When quizzed on how Corporate Express could afford to fund future acquisitions in target countries such as Spain with its current debt position, a flagging credit rating and apathetic shareholders, Ventress said: "We certainly see that there will be opportunities to acquire businesses going forward. Likely in order to build those positions in those countries that I have referred to there will be relatively small acquisitions. We would fund them from our ongoing activities.
"Were there ever an opportunity or an occasion where something more substantial was in the frame, clearly one would have to look at different options. But we don’t see it as a problem today that we would be prevented from continuing to focus on developing a concentrated office products global business."
And about the recent strong suggestions of an Office Depot or Staples takeover, chairman van den Hoek, said: "We are in regular contact with all the major players, there aren’t that many and we all know them very well. But I should repeat, although I hate to do so, that we are not commenting on rumours."
Speaking of the new management structure and personnel changes at CE, van den Hoek added: "The most important of those changes is Frans Koffrie. We have reached a conclusion that he is not the right man to lead the company in the next stage of its development. I think Frans deserves all the credit for the transformation process that he has steered. But he himself has concluded that he is not the execution-driven sort of manager that we need.
"The change in the CEO position is a function of the outcome of the strategic review. Since March, we have held five or six Supervisory Board meetings, so the Executive Board has from the start taken the Supervisory Board completely on board with the process, the way it should be organised, the various steps, the decision moments and what have you.
"Only in the latter part did we come to the conclusion what the outcome would be and, of course, therefore in the latter part of that review we came to the conclusion, together with Frans Koffrie, that he would be succeeded by Peter Ventress."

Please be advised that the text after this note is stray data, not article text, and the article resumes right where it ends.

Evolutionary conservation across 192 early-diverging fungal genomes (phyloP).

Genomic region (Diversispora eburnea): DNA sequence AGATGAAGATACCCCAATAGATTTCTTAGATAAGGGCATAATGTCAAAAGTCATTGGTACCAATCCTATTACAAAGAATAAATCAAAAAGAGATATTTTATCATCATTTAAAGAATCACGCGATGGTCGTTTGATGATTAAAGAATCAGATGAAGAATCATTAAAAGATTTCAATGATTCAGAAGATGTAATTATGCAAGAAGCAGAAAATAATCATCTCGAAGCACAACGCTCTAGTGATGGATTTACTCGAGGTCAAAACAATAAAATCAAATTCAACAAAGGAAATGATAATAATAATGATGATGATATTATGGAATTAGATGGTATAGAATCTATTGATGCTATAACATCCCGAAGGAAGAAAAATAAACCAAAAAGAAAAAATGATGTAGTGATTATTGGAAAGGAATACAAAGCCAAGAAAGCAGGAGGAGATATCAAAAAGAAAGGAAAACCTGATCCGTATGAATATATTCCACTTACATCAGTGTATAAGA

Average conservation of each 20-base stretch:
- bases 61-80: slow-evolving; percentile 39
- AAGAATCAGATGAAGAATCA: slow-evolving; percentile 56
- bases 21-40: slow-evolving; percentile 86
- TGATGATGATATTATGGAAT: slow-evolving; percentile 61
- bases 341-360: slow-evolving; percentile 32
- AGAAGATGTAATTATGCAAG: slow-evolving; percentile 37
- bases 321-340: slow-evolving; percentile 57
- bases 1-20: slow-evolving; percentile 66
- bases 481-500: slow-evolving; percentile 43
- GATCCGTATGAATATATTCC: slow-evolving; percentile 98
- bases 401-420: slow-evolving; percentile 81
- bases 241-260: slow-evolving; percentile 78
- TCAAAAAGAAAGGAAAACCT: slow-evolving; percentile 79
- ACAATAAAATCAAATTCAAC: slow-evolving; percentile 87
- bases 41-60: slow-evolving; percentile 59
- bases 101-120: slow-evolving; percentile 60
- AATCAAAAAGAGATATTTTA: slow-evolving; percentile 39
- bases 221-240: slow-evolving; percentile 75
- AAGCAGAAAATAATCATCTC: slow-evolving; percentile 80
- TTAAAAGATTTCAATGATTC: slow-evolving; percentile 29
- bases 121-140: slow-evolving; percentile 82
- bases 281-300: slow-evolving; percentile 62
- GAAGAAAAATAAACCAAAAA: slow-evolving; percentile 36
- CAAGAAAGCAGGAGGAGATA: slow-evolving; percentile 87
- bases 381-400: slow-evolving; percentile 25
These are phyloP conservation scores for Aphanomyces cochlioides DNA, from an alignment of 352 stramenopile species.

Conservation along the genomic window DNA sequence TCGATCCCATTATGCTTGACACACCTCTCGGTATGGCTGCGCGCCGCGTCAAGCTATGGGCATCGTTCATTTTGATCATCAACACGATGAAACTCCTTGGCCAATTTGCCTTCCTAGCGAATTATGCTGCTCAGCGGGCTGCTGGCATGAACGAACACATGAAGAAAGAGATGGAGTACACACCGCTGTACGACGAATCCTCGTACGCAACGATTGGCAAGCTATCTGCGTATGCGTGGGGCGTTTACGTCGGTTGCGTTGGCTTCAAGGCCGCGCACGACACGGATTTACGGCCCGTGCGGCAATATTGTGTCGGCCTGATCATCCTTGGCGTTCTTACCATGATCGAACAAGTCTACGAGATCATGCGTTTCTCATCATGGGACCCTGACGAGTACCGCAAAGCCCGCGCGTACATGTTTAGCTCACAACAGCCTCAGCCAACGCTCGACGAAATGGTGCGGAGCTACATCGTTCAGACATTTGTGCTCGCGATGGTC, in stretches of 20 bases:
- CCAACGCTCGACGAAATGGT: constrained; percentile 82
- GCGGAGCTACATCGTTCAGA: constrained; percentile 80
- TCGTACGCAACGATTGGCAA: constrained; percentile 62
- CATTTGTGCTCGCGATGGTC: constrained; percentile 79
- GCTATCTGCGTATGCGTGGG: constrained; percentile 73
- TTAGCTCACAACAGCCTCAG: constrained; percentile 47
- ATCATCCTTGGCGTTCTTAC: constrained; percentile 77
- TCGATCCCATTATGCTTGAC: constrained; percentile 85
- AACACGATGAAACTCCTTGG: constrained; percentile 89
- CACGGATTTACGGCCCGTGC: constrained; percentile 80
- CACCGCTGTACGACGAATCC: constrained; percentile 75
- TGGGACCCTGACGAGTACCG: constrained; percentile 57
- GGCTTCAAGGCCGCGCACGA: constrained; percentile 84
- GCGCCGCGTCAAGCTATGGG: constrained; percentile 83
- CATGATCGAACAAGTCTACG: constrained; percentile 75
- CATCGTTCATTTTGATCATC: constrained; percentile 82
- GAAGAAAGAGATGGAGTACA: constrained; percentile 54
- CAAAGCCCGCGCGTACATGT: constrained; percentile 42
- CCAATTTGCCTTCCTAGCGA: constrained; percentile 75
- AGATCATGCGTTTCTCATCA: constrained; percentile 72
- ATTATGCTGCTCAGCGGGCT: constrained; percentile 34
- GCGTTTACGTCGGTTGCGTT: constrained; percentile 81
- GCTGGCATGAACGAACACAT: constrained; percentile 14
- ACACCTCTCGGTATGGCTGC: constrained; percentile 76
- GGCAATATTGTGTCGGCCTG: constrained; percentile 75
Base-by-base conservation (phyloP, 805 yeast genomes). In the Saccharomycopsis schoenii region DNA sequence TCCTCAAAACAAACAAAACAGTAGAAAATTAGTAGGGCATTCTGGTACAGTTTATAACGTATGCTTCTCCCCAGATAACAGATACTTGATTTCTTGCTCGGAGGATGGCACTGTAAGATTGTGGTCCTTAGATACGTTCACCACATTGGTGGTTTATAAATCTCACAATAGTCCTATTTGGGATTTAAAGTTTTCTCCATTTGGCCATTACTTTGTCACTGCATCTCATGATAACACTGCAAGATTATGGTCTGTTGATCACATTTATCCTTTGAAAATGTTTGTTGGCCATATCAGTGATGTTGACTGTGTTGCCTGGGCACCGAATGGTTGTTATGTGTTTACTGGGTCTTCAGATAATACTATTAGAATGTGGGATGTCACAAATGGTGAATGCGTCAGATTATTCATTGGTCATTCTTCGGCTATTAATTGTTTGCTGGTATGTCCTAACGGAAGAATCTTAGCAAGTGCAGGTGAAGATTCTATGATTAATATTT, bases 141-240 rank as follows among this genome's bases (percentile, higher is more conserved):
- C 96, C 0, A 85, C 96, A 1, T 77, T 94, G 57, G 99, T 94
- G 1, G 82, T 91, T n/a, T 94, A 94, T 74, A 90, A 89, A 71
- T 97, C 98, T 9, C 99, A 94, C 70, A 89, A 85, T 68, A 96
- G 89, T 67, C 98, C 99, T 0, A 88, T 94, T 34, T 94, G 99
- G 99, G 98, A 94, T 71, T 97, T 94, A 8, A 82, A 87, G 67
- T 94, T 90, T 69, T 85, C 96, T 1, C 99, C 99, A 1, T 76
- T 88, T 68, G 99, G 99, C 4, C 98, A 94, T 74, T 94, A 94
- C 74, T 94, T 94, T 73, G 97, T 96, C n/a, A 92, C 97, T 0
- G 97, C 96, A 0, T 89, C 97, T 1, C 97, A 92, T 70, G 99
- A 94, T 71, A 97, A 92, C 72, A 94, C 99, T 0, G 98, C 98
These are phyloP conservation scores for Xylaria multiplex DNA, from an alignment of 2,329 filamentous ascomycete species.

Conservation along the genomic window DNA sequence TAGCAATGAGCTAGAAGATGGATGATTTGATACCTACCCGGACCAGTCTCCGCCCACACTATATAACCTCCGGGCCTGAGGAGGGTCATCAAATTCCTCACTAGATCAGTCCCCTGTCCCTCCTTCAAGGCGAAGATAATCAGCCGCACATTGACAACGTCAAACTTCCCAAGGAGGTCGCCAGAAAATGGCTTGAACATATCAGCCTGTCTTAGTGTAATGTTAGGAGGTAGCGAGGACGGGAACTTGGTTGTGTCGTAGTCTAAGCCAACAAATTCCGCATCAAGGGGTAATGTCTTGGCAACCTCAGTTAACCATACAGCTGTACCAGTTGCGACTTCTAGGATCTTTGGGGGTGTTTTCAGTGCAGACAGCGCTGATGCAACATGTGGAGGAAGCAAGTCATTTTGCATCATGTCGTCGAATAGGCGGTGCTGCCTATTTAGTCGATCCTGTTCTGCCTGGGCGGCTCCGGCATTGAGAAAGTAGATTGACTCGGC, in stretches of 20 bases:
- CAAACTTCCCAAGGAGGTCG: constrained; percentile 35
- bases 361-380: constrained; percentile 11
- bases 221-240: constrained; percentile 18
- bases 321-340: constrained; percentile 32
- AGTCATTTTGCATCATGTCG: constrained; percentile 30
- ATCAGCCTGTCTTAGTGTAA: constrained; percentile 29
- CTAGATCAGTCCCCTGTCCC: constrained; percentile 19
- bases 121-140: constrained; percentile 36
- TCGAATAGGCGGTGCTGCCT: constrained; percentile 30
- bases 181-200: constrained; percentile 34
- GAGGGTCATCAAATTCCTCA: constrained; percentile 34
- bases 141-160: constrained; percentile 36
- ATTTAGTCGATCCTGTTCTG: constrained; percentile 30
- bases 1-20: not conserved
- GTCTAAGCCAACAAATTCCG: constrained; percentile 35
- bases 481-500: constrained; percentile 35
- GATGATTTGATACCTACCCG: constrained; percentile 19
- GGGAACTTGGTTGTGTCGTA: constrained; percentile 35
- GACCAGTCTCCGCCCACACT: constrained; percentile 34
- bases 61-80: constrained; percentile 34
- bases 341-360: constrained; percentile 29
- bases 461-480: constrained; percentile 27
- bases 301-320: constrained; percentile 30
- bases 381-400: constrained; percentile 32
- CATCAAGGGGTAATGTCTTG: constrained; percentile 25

Ventress provided an insight into his vision for the group’s global presence. "There are some countries where we would consider our market position to be sub-optimal and in those areas we would clearly look to continue to grow organically but where necessary look for further acquisition to grow," he said. "And then there are other economies, the faster-growing economies in Eastern Europe and the Far East, where in the future we believe Corporate Express will need to be represented and we will look for the right timing and opportunity to expand our global network into these different areas.
"We’ve worked through this strategic review for the last five months. We’ve come up with a very clear conclusion and a very compelling argument as to why this is the best way to create shareholder value.
"And we’ve put together a road map that really takes us from where we are today to the kind of growth and profitability targets that we have set for the next three years. And a lot of the work in the next weeks and months is about making sure we have the right infrastructure and organisation in place and then rolling out these plans over the next three years along a clear timetable with clear operational milestones and clear targets for our own employees to follow."
CE also announced a Q3 2007 trading update disclosing its estimated organic growth numbers for its North American and European activities.
Office Products North America is estimated to realise organic growth of a negative one percent in Q3 versus a negative three percent in Q2 and a negative one percent in Q1. The company said it had seen no change in market conditions compared to its Q2, with the US office supplies market being in "modest" decline.
Office Products Europe is estimated to report organic growth of seven percent in its Q3, versus five percent in Q2, continuing to take market share.